So I stood up and spoke to (acting) Prime Minister Kelvin whats-his-name about Education, Mental Health and the Maori Culture at the Maori/Crown relations hui out at Manatuke Marae today.
Because, you know, as a non-educated non-Maori non-Crown Alphabet Kid I've got some pretty strong opinions about stuff and things and I figured everyone deserved to hear what I had to say because sometimes I really love having ADHD.
I introduced myself with non-traditional mihi, "Ko Jonathan ahau, ko Titirangi te maunga, ko Turangi te awa, ko Samson te hapu, ko Tairawhiti te rohe..." finishing with "Ko Honda Odyssey te waka" which scored a few laughs.
I thanked everybody for greeting me onto the marae and giving me a chance to speak, then started...
I think New Zealand has an amazing history and nobody knows anywhere enough about it. I'm tired of hearing that Captain Cook was a Pirate who arrived on a Warship, Captain Cook was an officer in the Royal Navy on a Scientific Expedition of Discovery. We need to learn about our past so that we can accept what happened and embrace a positive future together.
Our young people follow the American sub-culture when we have a rich and vibrant history of our own that we know nothing about. I've suffered from anxiety and depression for years. Under the Crown led Mental Health Care system I've been fed pills of different shapes and sizes with almost disastrous results.
It wasn't until the new initiative Te Kuwatawata in Peel Street was introduced to Tairawhiti. Here you would go in, sit with a Registered Health Professional or "Pysch Nurse" and perhaps a Doctor and a matua with a whiteboard and markers. I went in and talked about the difficulties I was facing in my life and what was getting me down.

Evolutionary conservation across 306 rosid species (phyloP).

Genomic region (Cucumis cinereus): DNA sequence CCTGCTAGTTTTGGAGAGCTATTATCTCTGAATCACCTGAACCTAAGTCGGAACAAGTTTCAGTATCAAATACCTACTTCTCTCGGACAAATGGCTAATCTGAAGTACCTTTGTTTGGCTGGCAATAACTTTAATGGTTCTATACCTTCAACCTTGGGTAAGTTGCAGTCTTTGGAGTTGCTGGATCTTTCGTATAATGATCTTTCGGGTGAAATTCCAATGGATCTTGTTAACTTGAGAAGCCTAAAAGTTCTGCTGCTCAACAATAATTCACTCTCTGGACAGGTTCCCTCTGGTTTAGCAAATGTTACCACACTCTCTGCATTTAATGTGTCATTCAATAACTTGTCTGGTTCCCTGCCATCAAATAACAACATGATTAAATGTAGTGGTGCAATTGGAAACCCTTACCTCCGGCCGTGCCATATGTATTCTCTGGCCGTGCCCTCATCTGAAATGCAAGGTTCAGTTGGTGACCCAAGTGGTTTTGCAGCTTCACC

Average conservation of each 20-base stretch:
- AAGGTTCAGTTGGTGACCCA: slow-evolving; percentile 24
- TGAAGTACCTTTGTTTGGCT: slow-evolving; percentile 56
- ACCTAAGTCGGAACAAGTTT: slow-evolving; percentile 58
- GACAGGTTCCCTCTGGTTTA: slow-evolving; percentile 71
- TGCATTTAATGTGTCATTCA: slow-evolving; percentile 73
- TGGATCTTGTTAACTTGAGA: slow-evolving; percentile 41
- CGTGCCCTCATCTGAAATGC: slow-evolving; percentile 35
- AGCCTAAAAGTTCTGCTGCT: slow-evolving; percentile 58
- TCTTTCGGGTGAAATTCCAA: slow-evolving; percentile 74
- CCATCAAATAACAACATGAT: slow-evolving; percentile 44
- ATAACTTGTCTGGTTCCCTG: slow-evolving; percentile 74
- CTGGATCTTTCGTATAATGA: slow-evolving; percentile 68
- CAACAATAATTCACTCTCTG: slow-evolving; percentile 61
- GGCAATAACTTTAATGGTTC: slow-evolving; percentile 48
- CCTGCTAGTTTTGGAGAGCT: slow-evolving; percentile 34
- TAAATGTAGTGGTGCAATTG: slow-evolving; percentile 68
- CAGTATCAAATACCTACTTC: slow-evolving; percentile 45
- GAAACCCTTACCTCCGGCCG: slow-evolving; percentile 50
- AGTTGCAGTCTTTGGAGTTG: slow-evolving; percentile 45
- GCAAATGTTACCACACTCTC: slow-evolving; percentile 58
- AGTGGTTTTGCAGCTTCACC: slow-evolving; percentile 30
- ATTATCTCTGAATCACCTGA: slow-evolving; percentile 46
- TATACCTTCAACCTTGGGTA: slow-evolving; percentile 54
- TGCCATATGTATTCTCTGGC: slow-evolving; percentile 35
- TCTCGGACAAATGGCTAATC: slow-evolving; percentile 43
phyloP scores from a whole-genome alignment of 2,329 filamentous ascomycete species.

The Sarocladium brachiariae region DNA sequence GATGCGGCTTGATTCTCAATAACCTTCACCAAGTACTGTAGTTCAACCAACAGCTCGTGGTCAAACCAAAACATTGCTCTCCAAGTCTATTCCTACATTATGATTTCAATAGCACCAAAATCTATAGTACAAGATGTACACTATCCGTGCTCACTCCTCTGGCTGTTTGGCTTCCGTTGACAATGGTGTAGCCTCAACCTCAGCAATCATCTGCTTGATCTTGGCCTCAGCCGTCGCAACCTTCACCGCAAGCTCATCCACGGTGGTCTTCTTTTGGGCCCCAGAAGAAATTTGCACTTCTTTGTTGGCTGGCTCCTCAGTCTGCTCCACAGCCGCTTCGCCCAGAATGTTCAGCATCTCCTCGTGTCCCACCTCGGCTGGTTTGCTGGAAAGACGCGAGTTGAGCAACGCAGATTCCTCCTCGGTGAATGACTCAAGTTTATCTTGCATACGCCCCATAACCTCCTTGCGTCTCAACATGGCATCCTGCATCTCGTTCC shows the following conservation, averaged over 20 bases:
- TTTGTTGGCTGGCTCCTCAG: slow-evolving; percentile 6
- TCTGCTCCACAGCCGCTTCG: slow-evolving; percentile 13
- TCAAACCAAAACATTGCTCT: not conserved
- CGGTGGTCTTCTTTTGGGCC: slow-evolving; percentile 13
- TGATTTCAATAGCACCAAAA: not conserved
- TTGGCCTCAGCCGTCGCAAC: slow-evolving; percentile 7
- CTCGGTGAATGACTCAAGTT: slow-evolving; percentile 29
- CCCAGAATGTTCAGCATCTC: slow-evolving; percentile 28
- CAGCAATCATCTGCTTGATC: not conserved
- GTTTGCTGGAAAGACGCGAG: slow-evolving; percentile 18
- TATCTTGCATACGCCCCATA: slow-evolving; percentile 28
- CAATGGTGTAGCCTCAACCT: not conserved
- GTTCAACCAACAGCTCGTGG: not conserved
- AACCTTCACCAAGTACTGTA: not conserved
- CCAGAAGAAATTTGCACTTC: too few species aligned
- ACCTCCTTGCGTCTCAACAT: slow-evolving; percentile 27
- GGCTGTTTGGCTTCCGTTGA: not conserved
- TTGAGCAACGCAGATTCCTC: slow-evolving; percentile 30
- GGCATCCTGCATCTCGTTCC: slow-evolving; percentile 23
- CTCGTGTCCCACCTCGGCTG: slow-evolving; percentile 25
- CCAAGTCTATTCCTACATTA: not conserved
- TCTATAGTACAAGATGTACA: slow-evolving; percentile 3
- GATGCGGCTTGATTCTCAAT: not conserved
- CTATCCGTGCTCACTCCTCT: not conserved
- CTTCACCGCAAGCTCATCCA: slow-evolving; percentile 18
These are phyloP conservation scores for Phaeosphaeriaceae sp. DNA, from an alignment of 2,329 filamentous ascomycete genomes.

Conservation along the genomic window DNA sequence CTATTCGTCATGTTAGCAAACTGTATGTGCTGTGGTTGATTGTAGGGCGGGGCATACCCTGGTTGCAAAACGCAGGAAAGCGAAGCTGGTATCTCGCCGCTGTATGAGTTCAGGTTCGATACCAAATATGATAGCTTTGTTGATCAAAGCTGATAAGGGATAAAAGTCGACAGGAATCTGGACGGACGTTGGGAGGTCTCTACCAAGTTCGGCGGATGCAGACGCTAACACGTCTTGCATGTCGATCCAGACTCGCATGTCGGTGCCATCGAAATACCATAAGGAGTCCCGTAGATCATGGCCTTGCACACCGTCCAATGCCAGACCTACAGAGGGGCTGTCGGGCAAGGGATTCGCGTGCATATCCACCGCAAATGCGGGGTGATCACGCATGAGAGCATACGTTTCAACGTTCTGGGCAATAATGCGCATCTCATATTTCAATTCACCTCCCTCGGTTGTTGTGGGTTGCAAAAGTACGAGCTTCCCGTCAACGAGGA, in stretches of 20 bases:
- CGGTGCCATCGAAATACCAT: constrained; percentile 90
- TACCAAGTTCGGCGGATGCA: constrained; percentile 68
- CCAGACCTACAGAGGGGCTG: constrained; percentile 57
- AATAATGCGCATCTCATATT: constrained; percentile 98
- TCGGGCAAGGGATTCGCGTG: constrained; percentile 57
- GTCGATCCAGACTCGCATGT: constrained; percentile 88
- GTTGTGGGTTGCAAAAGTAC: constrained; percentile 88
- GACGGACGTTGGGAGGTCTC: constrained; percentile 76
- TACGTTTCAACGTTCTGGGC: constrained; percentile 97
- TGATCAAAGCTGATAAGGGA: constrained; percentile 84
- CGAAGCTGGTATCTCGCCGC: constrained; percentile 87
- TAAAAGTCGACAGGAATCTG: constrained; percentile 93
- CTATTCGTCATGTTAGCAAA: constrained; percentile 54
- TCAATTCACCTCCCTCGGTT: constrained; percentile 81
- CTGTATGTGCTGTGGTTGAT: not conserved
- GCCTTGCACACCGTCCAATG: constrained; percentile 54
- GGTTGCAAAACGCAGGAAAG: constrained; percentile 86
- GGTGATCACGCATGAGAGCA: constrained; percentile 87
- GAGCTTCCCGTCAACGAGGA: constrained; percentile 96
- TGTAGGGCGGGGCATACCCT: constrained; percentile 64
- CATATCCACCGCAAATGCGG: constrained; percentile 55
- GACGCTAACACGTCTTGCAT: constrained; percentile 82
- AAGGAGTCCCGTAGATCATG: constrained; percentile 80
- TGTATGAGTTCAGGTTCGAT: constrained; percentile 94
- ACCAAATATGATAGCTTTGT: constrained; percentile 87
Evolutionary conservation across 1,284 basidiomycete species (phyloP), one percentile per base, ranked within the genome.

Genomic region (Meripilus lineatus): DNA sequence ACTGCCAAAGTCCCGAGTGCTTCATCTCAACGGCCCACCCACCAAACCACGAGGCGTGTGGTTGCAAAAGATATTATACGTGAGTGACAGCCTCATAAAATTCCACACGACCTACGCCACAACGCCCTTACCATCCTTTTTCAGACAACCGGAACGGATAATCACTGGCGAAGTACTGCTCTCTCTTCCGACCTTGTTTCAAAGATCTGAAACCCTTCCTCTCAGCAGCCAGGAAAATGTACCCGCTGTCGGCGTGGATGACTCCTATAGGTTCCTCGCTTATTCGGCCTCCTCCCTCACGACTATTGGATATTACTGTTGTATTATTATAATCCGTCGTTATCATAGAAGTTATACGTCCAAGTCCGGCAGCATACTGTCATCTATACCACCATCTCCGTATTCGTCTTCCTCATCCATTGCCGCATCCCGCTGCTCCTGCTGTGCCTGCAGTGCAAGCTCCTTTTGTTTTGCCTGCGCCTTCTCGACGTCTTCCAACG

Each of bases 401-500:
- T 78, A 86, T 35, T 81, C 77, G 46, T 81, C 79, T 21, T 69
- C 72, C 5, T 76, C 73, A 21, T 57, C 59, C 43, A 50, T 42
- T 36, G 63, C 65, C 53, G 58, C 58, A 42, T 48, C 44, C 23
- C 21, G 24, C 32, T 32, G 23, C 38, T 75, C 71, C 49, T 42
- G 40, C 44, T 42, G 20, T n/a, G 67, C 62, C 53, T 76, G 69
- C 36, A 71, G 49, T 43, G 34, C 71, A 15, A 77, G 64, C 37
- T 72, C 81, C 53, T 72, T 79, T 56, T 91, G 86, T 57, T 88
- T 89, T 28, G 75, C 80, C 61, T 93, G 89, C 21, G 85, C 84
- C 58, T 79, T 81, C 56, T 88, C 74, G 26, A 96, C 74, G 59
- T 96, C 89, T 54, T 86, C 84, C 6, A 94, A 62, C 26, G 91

They would listen and confer and then tell me a story about the God of the Wind and his tempestuous moods, I was sitting thinking, eh? what the? oh, I get it, they were telling me a parable about what was going on for me. They were providing me with a scaffold that would lead me to the front of my own Mental Health.
I went on to say something about wishing I had a marae of my own and I where Ta Moko on my skin. Because I believe there is so much more we could be learning about the Maori ways that would solve problems of all kinds.
If it weren't for the Maori cultural influence in my life I may never have arrived at my current diagnosis and current headspace. (may or may not be exactly as it occurred, some artistic licence may have been taken batteries probably not included)
I then thanked everybody and took my seat.
Afterwards, I had a few comments saying that was very brave, one kaumatua said "I enjoyed what you had to say." in passing. I said, "Thanks, I enjoyed saying it."
But the highlight for me was the woman who approached me afterwards at kai and I started waffling on about Mental Health and my diagnosis of ADHD. She looked and me and said "Oh wow, this is crazy. I've just been umming and awwing over whether to take my son to a specialist on Monday and listening to your story has encouraged me to go through with it."
I asked a couple of questions about her son and a couple of lights pinged in my head as she told me her story. I asked her the specialism of the specialist was ADHD (which is absolutely crucial for an accurate diagnosis!) and pointed her towards my favourite resources for all things ADHD. I didn't catch her name or know how the story ends yet, but when I find out I will let you know.
So overall, I think I upskilled my Mana points, met a few kindred spirits and enjoyed wonderful kai and korero and drove away feeling like my trip to the Marae was a wonderful experience another step in my life journey.
Oh, I think it may have been the first time that an acting Prime Minister has spoken the greeting completely in te reo on a marae. So pleased to be there for today!
I'll finish with the resource that helped me arrive at my diagnosis of ADHD